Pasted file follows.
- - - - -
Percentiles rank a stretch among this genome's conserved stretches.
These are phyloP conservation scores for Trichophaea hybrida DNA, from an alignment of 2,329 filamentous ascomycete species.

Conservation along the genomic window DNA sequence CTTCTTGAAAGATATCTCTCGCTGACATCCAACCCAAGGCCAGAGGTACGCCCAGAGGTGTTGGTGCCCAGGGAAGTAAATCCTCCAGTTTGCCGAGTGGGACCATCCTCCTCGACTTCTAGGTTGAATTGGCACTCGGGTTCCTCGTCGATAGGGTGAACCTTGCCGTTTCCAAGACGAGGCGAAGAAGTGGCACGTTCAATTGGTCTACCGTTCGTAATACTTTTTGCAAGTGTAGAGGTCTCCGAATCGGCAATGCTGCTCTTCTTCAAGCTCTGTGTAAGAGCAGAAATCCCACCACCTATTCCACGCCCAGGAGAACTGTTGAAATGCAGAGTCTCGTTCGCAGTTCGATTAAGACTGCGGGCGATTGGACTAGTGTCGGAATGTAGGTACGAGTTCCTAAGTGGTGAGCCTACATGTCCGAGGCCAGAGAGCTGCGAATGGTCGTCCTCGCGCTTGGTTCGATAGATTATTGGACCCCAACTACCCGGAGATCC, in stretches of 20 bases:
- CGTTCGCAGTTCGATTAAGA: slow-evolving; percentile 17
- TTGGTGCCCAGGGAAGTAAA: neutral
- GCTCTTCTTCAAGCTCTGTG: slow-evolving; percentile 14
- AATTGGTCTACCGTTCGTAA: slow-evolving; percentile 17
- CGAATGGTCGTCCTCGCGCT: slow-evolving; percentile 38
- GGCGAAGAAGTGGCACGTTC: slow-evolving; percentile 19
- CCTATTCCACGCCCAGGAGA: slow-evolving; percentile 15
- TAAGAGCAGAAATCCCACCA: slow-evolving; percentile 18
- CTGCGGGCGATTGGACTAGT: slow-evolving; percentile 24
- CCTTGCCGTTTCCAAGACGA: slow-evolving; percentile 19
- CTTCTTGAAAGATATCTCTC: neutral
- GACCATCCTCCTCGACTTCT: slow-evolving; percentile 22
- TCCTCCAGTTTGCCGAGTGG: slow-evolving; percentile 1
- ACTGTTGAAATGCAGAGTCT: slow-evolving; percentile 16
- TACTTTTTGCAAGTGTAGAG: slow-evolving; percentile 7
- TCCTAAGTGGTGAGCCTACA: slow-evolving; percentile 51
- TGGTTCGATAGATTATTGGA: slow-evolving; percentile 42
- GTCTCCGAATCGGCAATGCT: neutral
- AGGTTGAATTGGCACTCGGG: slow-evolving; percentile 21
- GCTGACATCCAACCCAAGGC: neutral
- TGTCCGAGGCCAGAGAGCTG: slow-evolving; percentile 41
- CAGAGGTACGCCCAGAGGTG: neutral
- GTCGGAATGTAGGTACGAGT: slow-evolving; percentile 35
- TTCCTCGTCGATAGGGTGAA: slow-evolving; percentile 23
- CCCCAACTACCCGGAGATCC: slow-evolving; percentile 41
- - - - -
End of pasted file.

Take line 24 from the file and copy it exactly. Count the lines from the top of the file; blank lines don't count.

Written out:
- TGTCCGAGGCCAGAGAGCTG: slow-evolving; percentile 41